Caroline Polachek. Credit: Somag Magazine

Caroline Polachek longs for connection on ‘Desire, I Want To Turn Into You’

By Eve Zebedee

Caroline Polachek’s long awaited sequel to 2019’s Pang is a tightly hewn, thematically rich pop showcase 

Caroline Polachek crawls towards you through a backdrop of chaos amidst a slew of new pop releases. For one, it’s an album cover rooted in the panic and uncertainty of youth, but it’s heightened musically by Polachek’s siren calls and vivid vocals. The first track ‘Welcome to my Island’, mindful of the pandemic the album was written in, longs for connection in Polachek’s labyrinth, but chants the titular line ‘Desire, I want to turn into you’ in hopeful affirmation. Suddenly, confidence calls for the ‘Pretty in Possible’, conjuring the feeling of city living. It’s a soundscape representing an inner dialogue, with Polachek asking ‘How does it feel to be so… you know… rich?’, evoking feelings of aspiration. 

‘Bunny is a rider’ was initially released in July 2021, a song searching for a more concrete reality, with Polachek writing it as a tribute to “being offline and off grid’’; “that’s the sexiest thing ever,” she decides amidst a tightly-locked bass groove. The familiarity of its sound doubles down on the track’s confidence and swagger. ‘Sunset’ then pulls us back onto Polachek’s insular island; her swooping voice and flamenco backdrop depicts the glamourous frustration of falling in and out of love. 

‘I believe’ reminds me of the way artists such as Lorde play with changing emotions and narrative. Tasting of closure, and continuing the recurring themes of hope and the bliss of contentedness, ‘feel my embrace’ tries to capture a legacy. Polachek’s collaboration with Dido and Grimes on ‘Fly To You’ continues to explore grief, and alludes to a recurring motif of an angel, layering time and place, and three unique voices, to construct a sense of cohesion and acceptance.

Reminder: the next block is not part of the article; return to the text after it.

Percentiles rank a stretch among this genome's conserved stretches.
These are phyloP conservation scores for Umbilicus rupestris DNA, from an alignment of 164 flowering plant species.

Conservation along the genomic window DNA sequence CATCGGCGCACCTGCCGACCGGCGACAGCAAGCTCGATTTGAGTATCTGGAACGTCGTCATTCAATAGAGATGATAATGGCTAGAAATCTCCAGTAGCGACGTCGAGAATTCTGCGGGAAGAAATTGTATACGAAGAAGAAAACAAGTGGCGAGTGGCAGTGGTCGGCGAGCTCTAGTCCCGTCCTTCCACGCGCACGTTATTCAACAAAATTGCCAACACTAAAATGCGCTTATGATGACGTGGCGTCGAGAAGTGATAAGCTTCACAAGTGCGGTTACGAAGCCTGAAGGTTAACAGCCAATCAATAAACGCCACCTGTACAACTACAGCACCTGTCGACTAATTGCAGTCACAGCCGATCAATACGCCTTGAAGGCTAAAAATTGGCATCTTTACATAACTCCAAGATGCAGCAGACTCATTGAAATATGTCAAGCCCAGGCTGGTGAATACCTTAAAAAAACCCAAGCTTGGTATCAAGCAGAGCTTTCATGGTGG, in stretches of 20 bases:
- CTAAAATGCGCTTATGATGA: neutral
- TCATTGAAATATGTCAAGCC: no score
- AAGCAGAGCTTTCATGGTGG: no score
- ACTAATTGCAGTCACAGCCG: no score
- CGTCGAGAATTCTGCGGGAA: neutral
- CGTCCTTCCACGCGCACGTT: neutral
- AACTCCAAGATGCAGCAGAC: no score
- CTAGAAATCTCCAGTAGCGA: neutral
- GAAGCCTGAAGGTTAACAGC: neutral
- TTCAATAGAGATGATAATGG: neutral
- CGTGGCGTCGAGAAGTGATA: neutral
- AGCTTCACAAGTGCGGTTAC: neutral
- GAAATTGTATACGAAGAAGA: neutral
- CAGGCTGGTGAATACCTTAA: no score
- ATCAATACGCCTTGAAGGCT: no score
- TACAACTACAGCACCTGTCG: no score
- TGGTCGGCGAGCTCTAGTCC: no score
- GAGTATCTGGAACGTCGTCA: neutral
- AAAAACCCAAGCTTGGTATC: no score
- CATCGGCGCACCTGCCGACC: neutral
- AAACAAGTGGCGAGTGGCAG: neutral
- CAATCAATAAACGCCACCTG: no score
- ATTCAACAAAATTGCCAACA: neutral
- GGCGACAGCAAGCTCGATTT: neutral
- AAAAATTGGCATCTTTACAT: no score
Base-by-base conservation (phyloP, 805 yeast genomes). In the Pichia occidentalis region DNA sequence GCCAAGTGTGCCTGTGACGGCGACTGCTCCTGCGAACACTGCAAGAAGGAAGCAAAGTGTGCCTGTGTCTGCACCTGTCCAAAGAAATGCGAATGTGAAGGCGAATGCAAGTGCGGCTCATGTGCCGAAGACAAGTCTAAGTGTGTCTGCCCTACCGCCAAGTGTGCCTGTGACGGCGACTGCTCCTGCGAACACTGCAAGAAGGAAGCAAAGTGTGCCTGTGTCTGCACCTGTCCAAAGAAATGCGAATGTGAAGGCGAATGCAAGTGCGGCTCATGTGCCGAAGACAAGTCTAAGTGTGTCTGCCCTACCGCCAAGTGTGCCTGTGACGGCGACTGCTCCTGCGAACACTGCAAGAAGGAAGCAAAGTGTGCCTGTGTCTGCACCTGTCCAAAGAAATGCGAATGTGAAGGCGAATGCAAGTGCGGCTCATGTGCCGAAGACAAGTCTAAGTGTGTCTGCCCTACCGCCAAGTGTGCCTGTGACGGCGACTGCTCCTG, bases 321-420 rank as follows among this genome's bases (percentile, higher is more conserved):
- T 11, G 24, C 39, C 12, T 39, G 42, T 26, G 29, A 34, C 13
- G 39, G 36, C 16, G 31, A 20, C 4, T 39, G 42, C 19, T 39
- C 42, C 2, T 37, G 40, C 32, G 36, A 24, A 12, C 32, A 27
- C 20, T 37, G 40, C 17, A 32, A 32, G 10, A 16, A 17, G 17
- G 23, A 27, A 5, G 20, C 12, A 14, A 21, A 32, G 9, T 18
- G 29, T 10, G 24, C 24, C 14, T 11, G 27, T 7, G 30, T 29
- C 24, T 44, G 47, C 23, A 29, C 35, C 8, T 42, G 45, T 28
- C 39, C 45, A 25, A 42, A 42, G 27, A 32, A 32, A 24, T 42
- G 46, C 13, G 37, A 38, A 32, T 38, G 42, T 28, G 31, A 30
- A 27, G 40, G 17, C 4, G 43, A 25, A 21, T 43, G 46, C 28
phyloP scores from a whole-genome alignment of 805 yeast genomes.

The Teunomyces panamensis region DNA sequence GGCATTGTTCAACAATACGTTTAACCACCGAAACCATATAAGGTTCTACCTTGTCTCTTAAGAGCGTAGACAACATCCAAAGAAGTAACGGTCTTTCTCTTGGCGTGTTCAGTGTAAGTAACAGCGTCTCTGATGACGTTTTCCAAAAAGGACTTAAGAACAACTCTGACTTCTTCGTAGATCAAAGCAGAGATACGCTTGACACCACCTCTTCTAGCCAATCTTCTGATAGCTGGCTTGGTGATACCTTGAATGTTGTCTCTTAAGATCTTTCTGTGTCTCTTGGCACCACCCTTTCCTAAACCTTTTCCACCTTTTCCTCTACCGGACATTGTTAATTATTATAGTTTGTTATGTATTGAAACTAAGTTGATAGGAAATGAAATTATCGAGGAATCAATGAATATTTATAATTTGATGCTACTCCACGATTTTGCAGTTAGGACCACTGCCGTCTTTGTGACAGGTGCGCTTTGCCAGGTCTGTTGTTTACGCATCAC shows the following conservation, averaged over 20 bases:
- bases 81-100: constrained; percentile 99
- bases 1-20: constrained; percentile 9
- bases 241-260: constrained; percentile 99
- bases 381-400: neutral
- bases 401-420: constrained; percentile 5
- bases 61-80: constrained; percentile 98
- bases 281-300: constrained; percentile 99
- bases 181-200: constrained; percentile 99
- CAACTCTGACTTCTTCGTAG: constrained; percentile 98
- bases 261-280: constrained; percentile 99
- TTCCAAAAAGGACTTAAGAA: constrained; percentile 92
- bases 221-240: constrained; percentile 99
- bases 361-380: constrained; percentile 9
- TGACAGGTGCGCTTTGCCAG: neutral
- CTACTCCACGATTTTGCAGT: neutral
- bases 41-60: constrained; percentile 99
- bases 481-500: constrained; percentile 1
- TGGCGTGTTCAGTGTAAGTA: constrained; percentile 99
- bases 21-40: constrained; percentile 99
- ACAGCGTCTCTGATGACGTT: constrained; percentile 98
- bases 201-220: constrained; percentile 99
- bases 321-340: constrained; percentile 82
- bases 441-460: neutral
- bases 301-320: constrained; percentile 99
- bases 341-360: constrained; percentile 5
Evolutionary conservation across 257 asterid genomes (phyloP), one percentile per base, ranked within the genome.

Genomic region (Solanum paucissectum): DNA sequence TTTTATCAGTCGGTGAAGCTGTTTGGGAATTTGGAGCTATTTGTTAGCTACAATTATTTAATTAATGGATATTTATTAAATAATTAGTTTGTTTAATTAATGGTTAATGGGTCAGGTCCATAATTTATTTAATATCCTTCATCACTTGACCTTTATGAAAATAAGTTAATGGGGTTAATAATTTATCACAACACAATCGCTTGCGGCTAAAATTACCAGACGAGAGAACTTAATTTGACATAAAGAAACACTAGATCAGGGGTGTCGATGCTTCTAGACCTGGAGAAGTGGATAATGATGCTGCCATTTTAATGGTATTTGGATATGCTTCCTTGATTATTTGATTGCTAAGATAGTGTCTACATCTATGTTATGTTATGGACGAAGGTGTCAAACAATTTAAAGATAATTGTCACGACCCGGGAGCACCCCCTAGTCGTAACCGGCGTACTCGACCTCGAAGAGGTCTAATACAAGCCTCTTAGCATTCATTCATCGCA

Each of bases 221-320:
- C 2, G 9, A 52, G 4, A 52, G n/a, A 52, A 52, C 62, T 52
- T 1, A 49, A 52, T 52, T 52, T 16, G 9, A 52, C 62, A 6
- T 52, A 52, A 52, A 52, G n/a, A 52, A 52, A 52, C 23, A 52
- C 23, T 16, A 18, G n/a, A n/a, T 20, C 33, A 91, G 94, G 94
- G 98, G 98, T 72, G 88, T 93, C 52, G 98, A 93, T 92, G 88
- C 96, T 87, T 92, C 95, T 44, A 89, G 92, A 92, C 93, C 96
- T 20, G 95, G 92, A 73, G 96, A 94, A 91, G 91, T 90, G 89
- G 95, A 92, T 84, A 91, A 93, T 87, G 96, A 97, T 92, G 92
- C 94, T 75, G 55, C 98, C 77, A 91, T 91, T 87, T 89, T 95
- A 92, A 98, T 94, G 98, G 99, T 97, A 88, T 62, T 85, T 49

‘Blood and Butter’ is a heavenly love song that carries Polachek’s theme of ancient gods; ‘look at you, all mythological’, she intones. The use of Bagpipes fosters Polachek’s cultivated maximalism, and announces love like a herald. Alongside the lyric ‘needing nothing’, it also evokes a feeling of completeness when desire is met. 

‘Smoke’ is Sunday at a festival, the last week of summer. ‘Floating over a volcano’, places importance on volatility and uncertainty in life; the melody from ‘Pretty in Possible’ returns as she answers her own question, asking you to take it all in. ‘Billions’, finishing the album, is fractious, with evocative lyrics following themes: ‘headless angel’, being interrupted by a twinkling piano. In the image of mythology, the cornucopia is full, but the want is no longer in Polachek’s isolation or material possessions, but connection and love; the album drifts away to the choral ‘I never felt so close to you’. 

Caroline Polachek’s experience means that ‘Desire, I Want to Turn Into You’ is a wise and intimate album. Polachek cultivates a powerful narrative; similar to releases from Self Esteem or Jessie Ware, purposeful use of themes and motifs result in an album that is both refreshingly diverse, even otherworldly, and shamelessly true.


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